Argentine multi-hyphenate Ana Katz, who’s worked in both theater and film, premieres her sixth feature, “The Dog Who Wouldn’t Be Quiet,” at Sundance’s World Cinema Dramatic Competition section. She’s no stranger to the Park City-based fest, having previously won its 2015 World Cinema Dramatic Special Jury Prize in Screenwriting for her drama “My Friend From the Park” (“Mi Amiga del Parque”).
Variety snagged an exclusive first look at the official trailer from Katz’s new drama, which she opted to shoot in black and white in order to focus on her lead character Sebastian’s personal journey of discovery. “It was more of an intuitive decision; I wanted it to feel more intimate, with fewer distractions,” she explained. As Sebastian, played by Katz’s brother Daniel, flits from one menial job to another and experiences fatherhood, his otherwise mundane existence is rocked by a pandemic that forces people to wear bubble helmets. “I shot this over the course of three years, before the pandemic struck, so it’s not as if I knew COVID-19 would happen,” said Katz, who laughs about wearing the bespoke helmet when she goes to the supermarket now.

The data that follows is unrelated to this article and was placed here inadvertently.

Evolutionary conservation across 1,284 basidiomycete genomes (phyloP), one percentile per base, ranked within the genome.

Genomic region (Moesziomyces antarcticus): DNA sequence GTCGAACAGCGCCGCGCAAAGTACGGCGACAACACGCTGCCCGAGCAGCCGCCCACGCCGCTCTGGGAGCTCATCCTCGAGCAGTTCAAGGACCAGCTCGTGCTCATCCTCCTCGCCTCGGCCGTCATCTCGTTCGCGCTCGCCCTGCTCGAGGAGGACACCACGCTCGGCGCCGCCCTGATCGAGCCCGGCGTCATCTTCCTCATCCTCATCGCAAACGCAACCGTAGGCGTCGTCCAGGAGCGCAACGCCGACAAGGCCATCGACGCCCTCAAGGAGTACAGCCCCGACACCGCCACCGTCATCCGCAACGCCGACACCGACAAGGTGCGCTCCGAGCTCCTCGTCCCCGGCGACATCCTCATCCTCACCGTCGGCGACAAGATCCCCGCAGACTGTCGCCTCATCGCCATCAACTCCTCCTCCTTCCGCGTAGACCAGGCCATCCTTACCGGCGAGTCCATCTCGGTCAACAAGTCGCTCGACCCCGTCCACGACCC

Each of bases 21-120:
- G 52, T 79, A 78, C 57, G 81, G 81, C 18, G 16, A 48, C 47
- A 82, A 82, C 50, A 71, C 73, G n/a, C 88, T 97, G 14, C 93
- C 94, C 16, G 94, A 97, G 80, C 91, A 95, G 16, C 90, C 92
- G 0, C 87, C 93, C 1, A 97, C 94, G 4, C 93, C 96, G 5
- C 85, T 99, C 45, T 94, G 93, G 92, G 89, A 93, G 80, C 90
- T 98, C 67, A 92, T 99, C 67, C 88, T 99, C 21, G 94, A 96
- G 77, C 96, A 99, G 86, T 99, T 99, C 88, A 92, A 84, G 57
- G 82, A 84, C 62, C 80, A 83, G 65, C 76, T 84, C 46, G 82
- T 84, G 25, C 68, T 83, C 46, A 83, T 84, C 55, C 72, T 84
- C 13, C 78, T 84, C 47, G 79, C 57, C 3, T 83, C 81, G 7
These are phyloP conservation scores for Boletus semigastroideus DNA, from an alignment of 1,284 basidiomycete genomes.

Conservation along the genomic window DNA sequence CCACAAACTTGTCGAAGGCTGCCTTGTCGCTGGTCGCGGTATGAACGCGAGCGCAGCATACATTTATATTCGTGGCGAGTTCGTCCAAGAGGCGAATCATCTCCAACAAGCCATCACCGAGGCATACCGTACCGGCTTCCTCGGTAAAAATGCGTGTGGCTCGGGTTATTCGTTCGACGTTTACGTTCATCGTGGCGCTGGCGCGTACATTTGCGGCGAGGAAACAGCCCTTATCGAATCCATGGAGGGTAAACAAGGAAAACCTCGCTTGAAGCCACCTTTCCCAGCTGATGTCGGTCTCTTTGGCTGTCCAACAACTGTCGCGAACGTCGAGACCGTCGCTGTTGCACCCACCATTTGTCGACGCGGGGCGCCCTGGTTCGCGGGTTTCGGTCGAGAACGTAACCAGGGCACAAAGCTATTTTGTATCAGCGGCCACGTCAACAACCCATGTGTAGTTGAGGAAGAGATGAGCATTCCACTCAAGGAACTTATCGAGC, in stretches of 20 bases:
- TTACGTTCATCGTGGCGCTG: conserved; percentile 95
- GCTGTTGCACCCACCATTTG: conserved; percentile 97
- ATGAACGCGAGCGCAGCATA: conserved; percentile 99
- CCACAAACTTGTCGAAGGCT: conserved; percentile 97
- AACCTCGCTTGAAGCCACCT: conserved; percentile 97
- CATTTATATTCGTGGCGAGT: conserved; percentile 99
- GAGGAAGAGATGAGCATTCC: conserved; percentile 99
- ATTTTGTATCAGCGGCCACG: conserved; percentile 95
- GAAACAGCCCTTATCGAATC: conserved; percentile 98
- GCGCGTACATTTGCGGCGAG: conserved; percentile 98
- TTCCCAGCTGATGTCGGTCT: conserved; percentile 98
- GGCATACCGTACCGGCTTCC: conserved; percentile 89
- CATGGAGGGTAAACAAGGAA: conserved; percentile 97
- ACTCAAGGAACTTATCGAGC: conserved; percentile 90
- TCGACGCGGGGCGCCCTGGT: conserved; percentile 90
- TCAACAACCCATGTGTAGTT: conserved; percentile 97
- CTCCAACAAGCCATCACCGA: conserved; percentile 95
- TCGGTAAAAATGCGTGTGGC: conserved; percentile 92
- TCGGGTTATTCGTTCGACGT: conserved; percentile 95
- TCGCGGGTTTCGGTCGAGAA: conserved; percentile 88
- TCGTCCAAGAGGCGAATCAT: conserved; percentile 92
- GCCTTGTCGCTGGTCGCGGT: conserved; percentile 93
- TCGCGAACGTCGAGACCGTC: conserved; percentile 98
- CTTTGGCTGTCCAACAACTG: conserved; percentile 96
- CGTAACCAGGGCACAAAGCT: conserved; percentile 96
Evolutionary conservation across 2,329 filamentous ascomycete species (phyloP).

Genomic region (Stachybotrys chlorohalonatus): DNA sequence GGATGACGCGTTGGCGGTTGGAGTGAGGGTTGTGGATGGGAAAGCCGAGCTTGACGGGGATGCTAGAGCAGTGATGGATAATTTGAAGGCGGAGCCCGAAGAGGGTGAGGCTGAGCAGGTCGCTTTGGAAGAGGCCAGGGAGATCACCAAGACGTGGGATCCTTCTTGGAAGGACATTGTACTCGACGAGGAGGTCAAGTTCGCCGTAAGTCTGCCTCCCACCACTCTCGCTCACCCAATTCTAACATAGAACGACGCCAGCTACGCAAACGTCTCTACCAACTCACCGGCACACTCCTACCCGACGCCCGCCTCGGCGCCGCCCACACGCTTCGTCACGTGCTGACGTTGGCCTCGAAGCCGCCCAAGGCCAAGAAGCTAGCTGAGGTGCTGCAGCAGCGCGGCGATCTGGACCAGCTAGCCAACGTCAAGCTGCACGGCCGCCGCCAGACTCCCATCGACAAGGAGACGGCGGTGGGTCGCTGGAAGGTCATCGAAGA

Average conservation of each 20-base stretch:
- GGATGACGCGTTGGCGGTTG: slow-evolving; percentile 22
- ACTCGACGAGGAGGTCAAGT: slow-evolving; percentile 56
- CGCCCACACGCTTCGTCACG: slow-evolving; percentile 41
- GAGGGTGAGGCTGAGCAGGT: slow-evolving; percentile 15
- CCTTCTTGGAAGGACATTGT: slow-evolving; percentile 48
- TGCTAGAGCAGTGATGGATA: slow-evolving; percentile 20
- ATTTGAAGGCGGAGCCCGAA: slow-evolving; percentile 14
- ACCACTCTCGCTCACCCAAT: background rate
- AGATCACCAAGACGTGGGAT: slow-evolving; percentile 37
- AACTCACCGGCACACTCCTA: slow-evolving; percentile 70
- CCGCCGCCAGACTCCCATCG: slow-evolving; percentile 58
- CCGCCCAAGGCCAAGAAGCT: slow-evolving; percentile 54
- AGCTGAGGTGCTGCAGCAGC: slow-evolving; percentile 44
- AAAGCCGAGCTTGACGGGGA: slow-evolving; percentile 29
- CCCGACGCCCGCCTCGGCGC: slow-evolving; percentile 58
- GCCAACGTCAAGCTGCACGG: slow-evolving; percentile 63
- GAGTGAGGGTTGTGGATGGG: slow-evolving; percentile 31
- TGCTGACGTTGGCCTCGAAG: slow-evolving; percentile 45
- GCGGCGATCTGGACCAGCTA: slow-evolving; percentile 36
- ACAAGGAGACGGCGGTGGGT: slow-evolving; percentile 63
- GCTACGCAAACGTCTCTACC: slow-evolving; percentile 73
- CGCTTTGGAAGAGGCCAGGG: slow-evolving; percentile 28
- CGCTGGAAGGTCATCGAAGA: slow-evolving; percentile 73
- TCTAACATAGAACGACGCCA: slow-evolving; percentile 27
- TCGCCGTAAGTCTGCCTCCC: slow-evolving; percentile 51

She drew inspiration for the title from essay “Los Cinco Minutos Te Hacen Florecer” by Chilean artist-writer-activist Pedro Lemebel. The first rather comical scenes in “Dog” begin with diffident neighbors politely approaching Sebastian about his dog’s incessant barking and him losing his job because he brings it to work. In her director’s statement, Katz admits that some of the film’s images have been with her for years: “For example, people who move around in a squatting stance, a meteorite falling to Earth or the crying of a dog.”
“I was guided more by emotions and intuitive reflection rather than by the convention of how a script is written,” she said. Luxbox handles international sales.
Katz is developing her next film, which she describes as a femme action-suspense drama, titled “Aguilas Plateadas (“Silver Eagles”), while she continues to work as an actress: “It gives me the opportunity to travel in other people’s journeys,” she said.
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